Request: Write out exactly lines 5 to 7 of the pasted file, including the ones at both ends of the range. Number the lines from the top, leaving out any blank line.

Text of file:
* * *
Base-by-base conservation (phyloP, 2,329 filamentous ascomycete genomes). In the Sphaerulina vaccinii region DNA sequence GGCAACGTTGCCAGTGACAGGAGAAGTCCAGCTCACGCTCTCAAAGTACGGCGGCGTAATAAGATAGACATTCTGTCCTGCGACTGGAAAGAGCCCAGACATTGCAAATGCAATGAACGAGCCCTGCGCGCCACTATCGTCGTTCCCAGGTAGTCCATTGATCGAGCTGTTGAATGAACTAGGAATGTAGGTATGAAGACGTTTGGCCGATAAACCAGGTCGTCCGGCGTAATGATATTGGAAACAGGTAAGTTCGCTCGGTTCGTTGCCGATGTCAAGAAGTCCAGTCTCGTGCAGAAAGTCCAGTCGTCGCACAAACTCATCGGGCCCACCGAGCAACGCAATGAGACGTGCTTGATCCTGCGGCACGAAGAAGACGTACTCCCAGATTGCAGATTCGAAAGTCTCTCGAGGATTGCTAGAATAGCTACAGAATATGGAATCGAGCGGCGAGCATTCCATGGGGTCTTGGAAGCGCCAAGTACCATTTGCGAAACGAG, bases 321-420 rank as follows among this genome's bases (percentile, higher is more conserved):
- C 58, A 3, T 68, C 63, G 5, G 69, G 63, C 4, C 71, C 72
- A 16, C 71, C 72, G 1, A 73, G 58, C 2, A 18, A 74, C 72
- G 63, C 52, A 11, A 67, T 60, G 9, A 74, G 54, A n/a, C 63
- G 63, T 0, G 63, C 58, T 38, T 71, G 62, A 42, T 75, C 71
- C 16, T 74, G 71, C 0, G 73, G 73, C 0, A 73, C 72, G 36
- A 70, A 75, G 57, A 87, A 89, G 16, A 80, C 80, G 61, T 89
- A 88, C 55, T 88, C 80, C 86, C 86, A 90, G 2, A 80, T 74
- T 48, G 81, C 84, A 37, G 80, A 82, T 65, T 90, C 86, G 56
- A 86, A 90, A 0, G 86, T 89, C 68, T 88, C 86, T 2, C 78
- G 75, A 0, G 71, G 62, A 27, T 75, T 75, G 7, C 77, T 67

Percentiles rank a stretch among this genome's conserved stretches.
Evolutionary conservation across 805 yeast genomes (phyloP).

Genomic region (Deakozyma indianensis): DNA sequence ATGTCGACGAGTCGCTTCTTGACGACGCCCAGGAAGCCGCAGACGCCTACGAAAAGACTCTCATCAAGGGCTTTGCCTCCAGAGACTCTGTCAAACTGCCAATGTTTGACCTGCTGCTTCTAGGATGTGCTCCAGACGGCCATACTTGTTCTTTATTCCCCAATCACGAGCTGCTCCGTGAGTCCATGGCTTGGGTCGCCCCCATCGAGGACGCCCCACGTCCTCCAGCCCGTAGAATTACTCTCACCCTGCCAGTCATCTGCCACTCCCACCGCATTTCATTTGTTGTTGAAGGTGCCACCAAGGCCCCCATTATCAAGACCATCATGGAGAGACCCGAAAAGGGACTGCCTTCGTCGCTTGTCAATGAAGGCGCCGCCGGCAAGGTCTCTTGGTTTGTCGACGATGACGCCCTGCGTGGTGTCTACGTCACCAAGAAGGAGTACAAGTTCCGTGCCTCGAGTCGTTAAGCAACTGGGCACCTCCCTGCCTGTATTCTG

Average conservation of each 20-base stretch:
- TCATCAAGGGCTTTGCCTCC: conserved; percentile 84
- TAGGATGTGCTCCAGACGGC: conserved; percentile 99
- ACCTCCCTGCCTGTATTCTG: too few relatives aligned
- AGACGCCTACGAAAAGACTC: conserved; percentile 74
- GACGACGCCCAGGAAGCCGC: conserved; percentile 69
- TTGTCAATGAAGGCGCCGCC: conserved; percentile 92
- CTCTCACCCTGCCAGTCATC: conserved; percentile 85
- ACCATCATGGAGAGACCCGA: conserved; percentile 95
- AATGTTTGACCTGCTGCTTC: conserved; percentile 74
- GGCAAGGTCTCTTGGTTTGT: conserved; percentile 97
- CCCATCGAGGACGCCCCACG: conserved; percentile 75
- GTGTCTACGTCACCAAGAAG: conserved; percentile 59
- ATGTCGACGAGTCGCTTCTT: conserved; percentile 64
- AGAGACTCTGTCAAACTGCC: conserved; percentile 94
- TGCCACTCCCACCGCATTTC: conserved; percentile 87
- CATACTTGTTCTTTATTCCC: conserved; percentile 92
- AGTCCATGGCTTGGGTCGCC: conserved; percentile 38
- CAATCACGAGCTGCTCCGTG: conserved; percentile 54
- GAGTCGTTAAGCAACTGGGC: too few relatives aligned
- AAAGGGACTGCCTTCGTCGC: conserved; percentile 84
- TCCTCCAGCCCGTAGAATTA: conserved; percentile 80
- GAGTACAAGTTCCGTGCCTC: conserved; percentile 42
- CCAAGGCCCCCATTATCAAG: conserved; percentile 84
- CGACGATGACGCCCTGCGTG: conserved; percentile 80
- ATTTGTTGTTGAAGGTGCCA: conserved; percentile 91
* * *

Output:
- G 63, T 0, G 63, C 58, T 38, T 71, G 62, A 42, T 75, C 71
- C 16, T 74, G 71, C 0, G 73, G 73, C 0, A 73, C 72, G 36
- A 70, A 75, G 57, A 87, A 89, G 16, A 80, C 80, G 61, T 89